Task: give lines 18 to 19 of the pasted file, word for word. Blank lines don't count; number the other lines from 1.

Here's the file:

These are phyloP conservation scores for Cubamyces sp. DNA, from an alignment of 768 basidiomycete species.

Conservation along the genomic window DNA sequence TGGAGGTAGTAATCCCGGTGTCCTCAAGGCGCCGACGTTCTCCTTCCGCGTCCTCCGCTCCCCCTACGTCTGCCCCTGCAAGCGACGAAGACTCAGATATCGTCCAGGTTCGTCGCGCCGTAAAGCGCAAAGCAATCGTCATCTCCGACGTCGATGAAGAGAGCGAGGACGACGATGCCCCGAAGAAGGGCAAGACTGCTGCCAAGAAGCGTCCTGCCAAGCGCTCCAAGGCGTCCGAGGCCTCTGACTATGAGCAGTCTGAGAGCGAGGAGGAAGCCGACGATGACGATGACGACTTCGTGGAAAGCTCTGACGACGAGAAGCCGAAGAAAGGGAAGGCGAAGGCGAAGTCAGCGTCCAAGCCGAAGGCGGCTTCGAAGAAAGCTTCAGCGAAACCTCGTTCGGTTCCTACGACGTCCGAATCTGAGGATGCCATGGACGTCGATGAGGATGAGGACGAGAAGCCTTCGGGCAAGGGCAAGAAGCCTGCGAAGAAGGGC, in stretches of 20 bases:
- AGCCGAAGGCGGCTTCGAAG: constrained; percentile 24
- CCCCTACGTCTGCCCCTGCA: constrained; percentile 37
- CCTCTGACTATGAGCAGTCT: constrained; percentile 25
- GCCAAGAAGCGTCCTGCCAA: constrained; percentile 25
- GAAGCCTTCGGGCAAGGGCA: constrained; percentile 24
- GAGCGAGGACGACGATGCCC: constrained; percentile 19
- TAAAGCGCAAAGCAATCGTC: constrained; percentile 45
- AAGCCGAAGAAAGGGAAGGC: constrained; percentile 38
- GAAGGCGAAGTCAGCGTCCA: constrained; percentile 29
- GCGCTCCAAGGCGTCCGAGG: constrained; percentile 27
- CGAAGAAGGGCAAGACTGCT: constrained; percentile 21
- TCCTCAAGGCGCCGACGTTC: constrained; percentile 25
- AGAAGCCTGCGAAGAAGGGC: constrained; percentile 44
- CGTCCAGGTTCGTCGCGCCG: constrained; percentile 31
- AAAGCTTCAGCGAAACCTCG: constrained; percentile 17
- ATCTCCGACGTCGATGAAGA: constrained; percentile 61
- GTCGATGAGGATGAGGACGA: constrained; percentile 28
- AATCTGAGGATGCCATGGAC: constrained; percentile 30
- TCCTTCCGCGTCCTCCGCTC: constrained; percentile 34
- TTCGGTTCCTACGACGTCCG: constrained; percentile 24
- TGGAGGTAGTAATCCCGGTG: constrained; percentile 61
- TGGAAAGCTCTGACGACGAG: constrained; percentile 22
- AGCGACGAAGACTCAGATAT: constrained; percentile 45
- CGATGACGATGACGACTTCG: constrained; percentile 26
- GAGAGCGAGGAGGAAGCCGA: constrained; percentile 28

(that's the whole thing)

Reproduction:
- ATCTCCGACGTCGATGAAGA: constrained; percentile 61
- GTCGATGAGGATGAGGACGA: constrained; percentile 28